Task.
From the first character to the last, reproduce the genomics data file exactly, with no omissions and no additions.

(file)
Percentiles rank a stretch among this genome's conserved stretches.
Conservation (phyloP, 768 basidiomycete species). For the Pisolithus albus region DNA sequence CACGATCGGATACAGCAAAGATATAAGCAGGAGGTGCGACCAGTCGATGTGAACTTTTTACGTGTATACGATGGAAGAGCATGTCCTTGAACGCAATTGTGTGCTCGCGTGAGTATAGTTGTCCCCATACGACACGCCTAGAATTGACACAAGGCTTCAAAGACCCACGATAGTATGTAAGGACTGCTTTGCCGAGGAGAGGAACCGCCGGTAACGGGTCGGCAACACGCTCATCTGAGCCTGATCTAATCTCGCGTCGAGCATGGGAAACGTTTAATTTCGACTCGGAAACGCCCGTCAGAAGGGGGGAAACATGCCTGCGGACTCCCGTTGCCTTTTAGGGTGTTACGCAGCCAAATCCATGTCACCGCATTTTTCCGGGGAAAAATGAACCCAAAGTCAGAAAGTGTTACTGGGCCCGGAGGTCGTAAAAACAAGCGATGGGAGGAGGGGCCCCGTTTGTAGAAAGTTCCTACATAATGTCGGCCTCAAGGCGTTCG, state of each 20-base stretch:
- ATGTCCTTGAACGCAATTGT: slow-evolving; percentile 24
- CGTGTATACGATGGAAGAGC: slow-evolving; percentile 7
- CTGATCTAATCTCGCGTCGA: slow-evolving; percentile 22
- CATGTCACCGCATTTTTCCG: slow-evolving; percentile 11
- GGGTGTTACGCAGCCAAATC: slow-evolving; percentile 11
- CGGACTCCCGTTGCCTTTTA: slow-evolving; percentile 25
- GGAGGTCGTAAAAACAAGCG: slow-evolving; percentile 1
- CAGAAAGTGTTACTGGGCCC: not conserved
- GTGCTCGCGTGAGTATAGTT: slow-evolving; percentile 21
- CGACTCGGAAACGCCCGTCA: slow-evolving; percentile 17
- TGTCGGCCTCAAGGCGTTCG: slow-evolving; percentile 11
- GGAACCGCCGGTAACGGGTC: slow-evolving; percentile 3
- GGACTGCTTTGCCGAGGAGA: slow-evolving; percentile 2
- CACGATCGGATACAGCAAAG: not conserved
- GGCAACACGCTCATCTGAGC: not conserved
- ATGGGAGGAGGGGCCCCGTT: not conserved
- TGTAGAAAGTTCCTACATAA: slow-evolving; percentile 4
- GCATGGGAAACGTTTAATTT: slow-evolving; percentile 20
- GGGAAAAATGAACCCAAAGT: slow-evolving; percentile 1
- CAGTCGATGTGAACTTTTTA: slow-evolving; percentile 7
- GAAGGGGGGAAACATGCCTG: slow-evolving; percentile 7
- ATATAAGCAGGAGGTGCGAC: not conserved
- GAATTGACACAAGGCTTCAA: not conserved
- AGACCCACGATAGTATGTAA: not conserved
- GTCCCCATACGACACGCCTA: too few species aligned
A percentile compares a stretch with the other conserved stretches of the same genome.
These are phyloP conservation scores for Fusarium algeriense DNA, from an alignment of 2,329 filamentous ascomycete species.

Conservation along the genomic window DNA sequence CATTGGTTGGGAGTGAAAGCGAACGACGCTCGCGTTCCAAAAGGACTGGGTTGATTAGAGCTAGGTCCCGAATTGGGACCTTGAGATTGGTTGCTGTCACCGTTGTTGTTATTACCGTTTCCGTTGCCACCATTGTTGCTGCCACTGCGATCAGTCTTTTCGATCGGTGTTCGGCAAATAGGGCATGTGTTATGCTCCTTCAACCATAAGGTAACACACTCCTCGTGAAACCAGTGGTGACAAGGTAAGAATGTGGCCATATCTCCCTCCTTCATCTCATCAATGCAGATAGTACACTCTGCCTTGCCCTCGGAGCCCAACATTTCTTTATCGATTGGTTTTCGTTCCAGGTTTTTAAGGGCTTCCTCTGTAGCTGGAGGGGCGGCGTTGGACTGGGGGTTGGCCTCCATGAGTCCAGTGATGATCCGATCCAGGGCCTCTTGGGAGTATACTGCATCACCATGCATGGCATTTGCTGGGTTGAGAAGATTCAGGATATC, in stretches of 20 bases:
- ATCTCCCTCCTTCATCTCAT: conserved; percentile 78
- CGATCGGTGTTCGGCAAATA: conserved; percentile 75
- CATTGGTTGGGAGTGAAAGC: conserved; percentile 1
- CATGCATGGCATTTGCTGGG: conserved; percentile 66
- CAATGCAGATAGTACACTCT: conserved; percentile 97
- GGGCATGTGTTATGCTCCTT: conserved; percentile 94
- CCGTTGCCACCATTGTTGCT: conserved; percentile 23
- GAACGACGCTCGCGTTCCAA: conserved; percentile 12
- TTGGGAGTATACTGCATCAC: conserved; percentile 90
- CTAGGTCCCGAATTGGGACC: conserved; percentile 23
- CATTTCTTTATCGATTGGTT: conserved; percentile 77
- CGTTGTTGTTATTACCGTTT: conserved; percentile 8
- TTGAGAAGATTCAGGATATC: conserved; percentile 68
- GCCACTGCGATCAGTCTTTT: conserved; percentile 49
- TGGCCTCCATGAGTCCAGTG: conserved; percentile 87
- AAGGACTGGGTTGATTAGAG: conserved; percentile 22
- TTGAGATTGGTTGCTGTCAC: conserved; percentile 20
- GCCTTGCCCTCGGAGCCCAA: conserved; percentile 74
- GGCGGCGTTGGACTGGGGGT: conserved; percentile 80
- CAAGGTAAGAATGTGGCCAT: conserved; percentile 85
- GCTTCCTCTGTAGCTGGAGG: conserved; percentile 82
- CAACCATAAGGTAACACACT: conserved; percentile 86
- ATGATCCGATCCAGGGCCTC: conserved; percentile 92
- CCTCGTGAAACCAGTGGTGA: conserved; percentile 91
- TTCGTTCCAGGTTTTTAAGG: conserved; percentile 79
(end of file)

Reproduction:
Percentiles rank a stretch among this genome's conserved stretches.
Conservation (phyloP, 768 basidiomycete species). For the Pisolithus albus region DNA sequence CACGATCGGATACAGCAAAGATATAAGCAGGAGGTGCGACCAGTCGATGTGAACTTTTTACGTGTATACGATGGAAGAGCATGTCCTTGAACGCAATTGTGTGCTCGCGTGAGTATAGTTGTCCCCATACGACACGCCTAGAATTGACACAAGGCTTCAAAGACCCACGATAGTATGTAAGGACTGCTTTGCCGAGGAGAGGAACCGCCGGTAACGGGTCGGCAACACGCTCATCTGAGCCTGATCTAATCTCGCGTCGAGCATGGGAAACGTTTAATTTCGACTCGGAAACGCCCGTCAGAAGGGGGGAAACATGCCTGCGGACTCCCGTTGCCTTTTAGGGTGTTACGCAGCCAAATCCATGTCACCGCATTTTTCCGGGGAAAAATGAACCCAAAGTCAGAAAGTGTTACTGGGCCCGGAGGTCGTAAAAACAAGCGATGGGAGGAGGGGCCCCGTTTGTAGAAAGTTCCTACATAATGTCGGCCTCAAGGCGTTCG, state of each 20-base stretch:
- ATGTCCTTGAACGCAATTGT: slow-evolving; percentile 24
- CGTGTATACGATGGAAGAGC: slow-evolving; percentile 7
- CTGATCTAATCTCGCGTCGA: slow-evolving; percentile 22
- CATGTCACCGCATTTTTCCG: slow-evolving; percentile 11
- GGGTGTTACGCAGCCAAATC: slow-evolving; percentile 11
- CGGACTCCCGTTGCCTTTTA: slow-evolving; percentile 25
- GGAGGTCGTAAAAACAAGCG: slow-evolving; percentile 1
- CAGAAAGTGTTACTGGGCCC: not conserved
- GTGCTCGCGTGAGTATAGTT: slow-evolving; percentile 21
- CGACTCGGAAACGCCCGTCA: slow-evolving; percentile 17
- TGTCGGCCTCAAGGCGTTCG: slow-evolving; percentile 11
- GGAACCGCCGGTAACGGGTC: slow-evolving; percentile 3
- GGACTGCTTTGCCGAGGAGA: slow-evolving; percentile 2
- CACGATCGGATACAGCAAAG: not conserved
- GGCAACACGCTCATCTGAGC: not conserved
- ATGGGAGGAGGGGCCCCGTT: not conserved
- TGTAGAAAGTTCCTACATAA: slow-evolving; percentile 4
- GCATGGGAAACGTTTAATTT: slow-evolving; percentile 20
- GGGAAAAATGAACCCAAAGT: slow-evolving; percentile 1
- CAGTCGATGTGAACTTTTTA: slow-evolving; percentile 7
- GAAGGGGGGAAACATGCCTG: slow-evolving; percentile 7
- ATATAAGCAGGAGGTGCGAC: not conserved
- GAATTGACACAAGGCTTCAA: not conserved
- AGACCCACGATAGTATGTAA: not conserved
- GTCCCCATACGACACGCCTA: too few species aligned
A percentile compares a stretch with the other conserved stretches of the same genome.
These are phyloP conservation scores for Fusarium algeriense DNA, from an alignment of 2,329 filamentous ascomycete species.

Conservation along the genomic window DNA sequence CATTGGTTGGGAGTGAAAGCGAACGACGCTCGCGTTCCAAAAGGACTGGGTTGATTAGAGCTAGGTCCCGAATTGGGACCTTGAGATTGGTTGCTGTCACCGTTGTTGTTATTACCGTTTCCGTTGCCACCATTGTTGCTGCCACTGCGATCAGTCTTTTCGATCGGTGTTCGGCAAATAGGGCATGTGTTATGCTCCTTCAACCATAAGGTAACACACTCCTCGTGAAACCAGTGGTGACAAGGTAAGAATGTGGCCATATCTCCCTCCTTCATCTCATCAATGCAGATAGTACACTCTGCCTTGCCCTCGGAGCCCAACATTTCTTTATCGATTGGTTTTCGTTCCAGGTTTTTAAGGGCTTCCTCTGTAGCTGGAGGGGCGGCGTTGGACTGGGGGTTGGCCTCCATGAGTCCAGTGATGATCCGATCCAGGGCCTCTTGGGAGTATACTGCATCACCATGCATGGCATTTGCTGGGTTGAGAAGATTCAGGATATC, in stretches of 20 bases:
- ATCTCCCTCCTTCATCTCAT: conserved; percentile 78
- CGATCGGTGTTCGGCAAATA: conserved; percentile 75
- CATTGGTTGGGAGTGAAAGC: conserved; percentile 1
- CATGCATGGCATTTGCTGGG: conserved; percentile 66
- CAATGCAGATAGTACACTCT: conserved; percentile 97
- GGGCATGTGTTATGCTCCTT: conserved; percentile 94
- CCGTTGCCACCATTGTTGCT: conserved; percentile 23
- GAACGACGCTCGCGTTCCAA: conserved; percentile 12
- TTGGGAGTATACTGCATCAC: conserved; percentile 90
- CTAGGTCCCGAATTGGGACC: conserved; percentile 23
- CATTTCTTTATCGATTGGTT: conserved; percentile 77
- CGTTGTTGTTATTACCGTTT: conserved; percentile 8
- TTGAGAAGATTCAGGATATC: conserved; percentile 68
- GCCACTGCGATCAGTCTTTT: conserved; percentile 49
- TGGCCTCCATGAGTCCAGTG: conserved; percentile 87
- AAGGACTGGGTTGATTAGAG: conserved; percentile 22
- TTGAGATTGGTTGCTGTCAC: conserved; percentile 20
- GCCTTGCCCTCGGAGCCCAA: conserved; percentile 74
- GGCGGCGTTGGACTGGGGGT: conserved; percentile 80
- CAAGGTAAGAATGTGGCCAT: conserved; percentile 85
- GCTTCCTCTGTAGCTGGAGG: conserved; percentile 82
- CAACCATAAGGTAACACACT: conserved; percentile 86
- ATGATCCGATCCAGGGCCTC: conserved; percentile 92
- CCTCGTGAAACCAGTGGTGA: conserved; percentile 91
- TTCGTTCCAGGTTTTTAAGG: conserved; percentile 79